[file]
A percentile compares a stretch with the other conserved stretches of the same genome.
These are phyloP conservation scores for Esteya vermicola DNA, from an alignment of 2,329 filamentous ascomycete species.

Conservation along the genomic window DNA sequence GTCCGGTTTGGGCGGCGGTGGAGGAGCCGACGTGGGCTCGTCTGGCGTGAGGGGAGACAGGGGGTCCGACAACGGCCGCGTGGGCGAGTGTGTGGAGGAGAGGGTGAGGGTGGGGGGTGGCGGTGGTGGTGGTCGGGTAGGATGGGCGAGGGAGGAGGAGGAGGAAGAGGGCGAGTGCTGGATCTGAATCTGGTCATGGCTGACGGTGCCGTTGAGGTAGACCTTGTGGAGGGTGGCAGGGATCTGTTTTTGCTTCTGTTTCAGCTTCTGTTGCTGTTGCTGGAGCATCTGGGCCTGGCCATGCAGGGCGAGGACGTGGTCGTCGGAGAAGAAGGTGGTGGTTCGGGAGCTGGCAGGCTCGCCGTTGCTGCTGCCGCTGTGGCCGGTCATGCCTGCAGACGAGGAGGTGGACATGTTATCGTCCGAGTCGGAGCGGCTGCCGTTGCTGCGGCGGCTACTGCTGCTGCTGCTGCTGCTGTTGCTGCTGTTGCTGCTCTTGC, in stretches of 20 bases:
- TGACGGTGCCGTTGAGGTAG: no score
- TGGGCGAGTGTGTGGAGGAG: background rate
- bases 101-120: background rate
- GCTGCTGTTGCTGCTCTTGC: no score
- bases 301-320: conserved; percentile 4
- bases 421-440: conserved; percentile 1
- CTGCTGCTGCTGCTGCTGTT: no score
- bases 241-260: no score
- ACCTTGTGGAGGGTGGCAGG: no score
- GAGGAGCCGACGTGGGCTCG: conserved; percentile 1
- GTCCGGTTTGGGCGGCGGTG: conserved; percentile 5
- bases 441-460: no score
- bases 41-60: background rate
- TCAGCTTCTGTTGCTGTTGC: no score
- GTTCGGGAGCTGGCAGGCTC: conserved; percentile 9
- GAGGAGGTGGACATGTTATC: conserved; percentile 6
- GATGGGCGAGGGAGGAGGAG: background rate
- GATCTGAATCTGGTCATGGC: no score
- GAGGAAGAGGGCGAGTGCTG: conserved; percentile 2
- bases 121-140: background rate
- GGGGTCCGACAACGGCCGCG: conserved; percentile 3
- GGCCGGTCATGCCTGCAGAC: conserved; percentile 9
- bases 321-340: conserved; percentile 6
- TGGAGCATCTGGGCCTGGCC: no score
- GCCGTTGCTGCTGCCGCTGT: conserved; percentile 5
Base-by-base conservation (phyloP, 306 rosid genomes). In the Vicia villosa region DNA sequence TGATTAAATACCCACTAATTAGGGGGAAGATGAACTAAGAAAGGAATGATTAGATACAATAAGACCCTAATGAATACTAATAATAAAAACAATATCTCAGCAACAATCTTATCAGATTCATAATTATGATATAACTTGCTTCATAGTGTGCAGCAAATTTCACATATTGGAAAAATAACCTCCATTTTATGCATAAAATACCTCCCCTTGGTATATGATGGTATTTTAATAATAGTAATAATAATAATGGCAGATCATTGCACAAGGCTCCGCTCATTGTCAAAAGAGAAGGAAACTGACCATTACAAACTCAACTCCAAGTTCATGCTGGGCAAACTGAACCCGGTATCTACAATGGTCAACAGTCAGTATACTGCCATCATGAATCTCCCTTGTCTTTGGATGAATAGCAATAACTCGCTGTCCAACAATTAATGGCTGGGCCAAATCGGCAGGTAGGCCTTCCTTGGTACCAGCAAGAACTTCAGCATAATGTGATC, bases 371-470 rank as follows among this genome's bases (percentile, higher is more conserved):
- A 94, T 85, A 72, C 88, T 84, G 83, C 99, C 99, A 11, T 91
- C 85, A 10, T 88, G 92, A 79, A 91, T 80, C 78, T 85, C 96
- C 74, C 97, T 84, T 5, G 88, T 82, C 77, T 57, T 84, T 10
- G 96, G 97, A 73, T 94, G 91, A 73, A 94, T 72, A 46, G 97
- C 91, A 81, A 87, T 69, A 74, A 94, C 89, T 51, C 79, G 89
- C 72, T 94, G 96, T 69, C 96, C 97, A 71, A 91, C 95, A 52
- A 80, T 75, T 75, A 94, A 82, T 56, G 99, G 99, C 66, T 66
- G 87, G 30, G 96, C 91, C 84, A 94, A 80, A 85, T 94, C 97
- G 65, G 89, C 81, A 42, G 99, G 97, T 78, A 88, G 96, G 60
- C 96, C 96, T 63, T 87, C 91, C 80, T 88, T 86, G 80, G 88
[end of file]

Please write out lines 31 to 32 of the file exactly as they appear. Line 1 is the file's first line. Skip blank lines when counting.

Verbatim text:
- C 85, A 10, T 88, G 92, A 79, A 91, T 80, C 78, T 85, C 96
- C 74, C 97, T 84, T 5, G 88, T 82, C 77, T 57, T 84, T 10